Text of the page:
This free exhibit will feature nationally acclaimed Long Island painter Joseph Reboli, who is famous for his renderings of everyday scenes and subjects. Although he produced a series of cityscapes in the 1980s and explored Italian landscapes in the 1990s, he always returned to his primary subjects: the sites and structures of eastern Long Island and its environs. His art was influenced by Andrew Wyeth, Franz Kline, Willem de Kooning and Jasper Johns. He examined objects in the landscape — beaches, porches, chairs, trucks, gas pumps, highways, road signs, produce and flowers — the forms and textures of which intrigued him. Many artists tried to paint like Reboli, but no one really ever did. His death in June 2004 ended a career that captivated an enormous audience of art lovers.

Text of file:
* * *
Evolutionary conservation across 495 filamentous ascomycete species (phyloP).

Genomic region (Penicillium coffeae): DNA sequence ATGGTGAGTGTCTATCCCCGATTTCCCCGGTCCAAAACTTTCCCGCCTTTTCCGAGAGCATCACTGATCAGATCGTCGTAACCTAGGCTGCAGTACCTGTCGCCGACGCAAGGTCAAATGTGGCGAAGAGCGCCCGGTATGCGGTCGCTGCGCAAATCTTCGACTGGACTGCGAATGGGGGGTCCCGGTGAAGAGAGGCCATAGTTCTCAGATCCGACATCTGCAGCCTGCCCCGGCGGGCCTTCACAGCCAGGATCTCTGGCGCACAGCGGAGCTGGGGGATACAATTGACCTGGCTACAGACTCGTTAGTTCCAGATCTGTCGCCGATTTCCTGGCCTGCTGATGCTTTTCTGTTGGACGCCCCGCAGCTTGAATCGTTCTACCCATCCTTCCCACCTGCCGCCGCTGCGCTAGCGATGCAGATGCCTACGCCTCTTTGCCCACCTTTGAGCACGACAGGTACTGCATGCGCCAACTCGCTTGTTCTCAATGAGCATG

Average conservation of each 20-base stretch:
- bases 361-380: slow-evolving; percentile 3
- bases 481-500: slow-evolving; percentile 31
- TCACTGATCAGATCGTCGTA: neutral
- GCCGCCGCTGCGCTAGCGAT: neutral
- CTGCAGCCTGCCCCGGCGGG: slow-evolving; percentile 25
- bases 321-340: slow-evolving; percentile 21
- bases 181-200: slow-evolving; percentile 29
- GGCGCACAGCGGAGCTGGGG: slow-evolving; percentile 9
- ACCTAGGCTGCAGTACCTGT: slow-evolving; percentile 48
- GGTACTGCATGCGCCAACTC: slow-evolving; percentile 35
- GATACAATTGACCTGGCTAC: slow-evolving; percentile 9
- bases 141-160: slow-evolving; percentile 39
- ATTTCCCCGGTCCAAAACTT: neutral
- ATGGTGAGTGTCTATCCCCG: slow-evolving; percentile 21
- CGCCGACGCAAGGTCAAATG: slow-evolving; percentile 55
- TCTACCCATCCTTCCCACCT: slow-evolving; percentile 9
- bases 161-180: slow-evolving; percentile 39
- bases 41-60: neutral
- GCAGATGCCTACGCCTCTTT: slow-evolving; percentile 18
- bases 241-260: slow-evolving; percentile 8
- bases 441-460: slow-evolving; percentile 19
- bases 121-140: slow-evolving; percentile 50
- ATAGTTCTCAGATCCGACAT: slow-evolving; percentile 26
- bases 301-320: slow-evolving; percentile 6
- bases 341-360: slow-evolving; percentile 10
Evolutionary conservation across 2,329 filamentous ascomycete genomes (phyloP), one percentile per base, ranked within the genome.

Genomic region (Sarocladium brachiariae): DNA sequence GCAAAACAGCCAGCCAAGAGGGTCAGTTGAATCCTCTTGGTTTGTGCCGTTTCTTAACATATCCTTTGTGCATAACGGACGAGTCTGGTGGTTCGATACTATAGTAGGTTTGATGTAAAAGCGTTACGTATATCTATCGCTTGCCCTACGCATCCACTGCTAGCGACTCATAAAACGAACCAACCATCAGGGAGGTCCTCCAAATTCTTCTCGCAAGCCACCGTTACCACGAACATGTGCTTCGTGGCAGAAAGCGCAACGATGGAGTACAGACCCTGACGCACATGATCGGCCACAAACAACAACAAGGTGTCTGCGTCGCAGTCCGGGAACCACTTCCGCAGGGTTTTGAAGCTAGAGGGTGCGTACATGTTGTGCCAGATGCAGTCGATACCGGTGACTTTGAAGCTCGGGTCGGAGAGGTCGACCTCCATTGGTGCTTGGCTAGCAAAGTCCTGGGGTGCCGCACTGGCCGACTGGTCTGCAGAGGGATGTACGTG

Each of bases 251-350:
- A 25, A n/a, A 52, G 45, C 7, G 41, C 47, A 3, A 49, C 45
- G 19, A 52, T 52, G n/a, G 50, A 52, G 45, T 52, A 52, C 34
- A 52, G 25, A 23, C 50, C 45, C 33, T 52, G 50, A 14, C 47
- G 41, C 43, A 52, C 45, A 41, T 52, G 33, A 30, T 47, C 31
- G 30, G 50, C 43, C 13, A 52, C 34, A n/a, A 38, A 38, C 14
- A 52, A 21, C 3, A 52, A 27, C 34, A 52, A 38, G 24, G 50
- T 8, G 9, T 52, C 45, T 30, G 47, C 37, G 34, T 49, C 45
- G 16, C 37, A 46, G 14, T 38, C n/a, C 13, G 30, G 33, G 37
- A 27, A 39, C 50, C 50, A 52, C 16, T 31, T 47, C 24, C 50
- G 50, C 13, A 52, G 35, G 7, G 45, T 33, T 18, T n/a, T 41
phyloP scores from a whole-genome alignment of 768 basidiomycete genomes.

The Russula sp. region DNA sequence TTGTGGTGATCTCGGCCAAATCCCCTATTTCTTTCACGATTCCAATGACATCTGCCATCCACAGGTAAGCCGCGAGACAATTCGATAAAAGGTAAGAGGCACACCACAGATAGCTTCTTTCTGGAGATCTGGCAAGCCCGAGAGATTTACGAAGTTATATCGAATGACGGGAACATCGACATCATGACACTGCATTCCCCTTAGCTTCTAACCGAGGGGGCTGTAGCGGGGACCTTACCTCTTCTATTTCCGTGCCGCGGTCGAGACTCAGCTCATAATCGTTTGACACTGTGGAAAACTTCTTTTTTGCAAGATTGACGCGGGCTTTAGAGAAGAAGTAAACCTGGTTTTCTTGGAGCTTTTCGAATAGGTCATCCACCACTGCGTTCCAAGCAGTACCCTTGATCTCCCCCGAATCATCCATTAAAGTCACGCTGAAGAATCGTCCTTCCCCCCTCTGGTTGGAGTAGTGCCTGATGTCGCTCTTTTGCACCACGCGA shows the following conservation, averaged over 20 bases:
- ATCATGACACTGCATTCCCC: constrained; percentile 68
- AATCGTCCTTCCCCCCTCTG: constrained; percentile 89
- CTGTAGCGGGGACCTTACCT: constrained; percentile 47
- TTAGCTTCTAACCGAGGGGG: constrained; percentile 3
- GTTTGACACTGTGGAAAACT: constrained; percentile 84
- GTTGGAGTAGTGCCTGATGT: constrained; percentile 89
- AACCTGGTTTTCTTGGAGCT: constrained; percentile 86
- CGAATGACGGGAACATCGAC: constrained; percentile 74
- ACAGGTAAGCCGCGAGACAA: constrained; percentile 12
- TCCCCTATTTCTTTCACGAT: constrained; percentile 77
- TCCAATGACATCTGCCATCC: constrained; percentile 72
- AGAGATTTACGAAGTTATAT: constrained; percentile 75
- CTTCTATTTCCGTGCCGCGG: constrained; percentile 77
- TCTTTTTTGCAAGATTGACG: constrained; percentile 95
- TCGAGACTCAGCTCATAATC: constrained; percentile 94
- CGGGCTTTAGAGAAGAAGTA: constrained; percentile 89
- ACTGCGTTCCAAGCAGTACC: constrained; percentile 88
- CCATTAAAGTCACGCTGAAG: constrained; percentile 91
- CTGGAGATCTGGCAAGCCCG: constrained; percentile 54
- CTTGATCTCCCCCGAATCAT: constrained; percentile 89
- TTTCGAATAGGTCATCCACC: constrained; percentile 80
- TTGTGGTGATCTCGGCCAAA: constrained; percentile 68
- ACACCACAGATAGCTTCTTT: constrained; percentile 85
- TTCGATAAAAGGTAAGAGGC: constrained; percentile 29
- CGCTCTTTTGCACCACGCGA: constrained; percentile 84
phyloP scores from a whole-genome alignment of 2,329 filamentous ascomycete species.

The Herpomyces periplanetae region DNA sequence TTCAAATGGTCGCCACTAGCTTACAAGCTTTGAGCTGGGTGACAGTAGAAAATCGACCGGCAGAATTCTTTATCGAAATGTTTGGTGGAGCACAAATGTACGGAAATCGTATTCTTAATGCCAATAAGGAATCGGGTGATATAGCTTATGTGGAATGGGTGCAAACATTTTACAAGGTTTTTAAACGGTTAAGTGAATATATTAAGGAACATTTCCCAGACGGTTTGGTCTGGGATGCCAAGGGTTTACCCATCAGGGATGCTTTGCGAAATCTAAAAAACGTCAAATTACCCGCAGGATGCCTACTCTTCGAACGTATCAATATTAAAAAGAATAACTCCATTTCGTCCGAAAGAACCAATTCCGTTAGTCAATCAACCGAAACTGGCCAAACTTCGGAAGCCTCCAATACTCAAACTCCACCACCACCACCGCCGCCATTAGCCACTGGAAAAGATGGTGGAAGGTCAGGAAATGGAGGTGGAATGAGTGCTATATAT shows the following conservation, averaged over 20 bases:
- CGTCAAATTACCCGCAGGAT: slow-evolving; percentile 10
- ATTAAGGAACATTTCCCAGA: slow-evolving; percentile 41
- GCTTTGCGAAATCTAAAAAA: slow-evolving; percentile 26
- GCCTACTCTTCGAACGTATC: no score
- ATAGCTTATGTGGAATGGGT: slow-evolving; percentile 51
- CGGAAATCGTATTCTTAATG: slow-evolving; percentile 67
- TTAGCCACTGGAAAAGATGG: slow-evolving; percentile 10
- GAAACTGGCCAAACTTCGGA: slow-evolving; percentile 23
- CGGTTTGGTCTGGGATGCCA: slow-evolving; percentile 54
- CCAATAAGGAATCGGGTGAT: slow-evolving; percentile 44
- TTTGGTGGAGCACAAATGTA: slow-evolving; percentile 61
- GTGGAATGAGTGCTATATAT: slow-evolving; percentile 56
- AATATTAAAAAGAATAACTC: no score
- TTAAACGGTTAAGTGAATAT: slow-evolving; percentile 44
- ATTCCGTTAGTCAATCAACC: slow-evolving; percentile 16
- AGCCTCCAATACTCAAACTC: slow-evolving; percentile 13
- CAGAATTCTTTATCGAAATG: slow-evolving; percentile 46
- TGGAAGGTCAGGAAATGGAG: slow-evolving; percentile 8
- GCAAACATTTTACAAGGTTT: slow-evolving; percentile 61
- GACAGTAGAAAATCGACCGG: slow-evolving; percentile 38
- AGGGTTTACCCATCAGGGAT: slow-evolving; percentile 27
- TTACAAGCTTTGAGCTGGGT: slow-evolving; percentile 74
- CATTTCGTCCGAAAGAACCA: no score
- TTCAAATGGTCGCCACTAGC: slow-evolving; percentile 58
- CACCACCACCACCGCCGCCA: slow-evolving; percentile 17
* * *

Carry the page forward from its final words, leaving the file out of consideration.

This exhibit will include a panel discussion and Q&A on Sunday, October 14, from 2 pm to 3:30 pm featuring Reboli’s sister Virginia Foster, retired Gallery North Director Colleen Hanson, collector Howard Eskin and fellow artist and woodworker David Ebner. A self-guided walking tour brochure will also be available. Reboli’s family has a long history in Stony Brook, and the walking tour includes many of the sites that are particularly significant, such as the Stony Brook Mill Pond (c. 1751), the Stony Brook Grist Mill (c. 1751) and the Reboli House (c. 1740).
The exhibit takes place at the Ward Melville Heritage Organization’s Educational and Cultural Center, 97P Main Street in Stony Brook Village, from Sunday, September 30, through Sunday, October 21, and is open seven days a week: Monday to Friday, from 9 am to 5 pm and Saturday and Sunday, from 10 am to 5 pm. For more information, call (631) 689-5888 or visit wmho.org.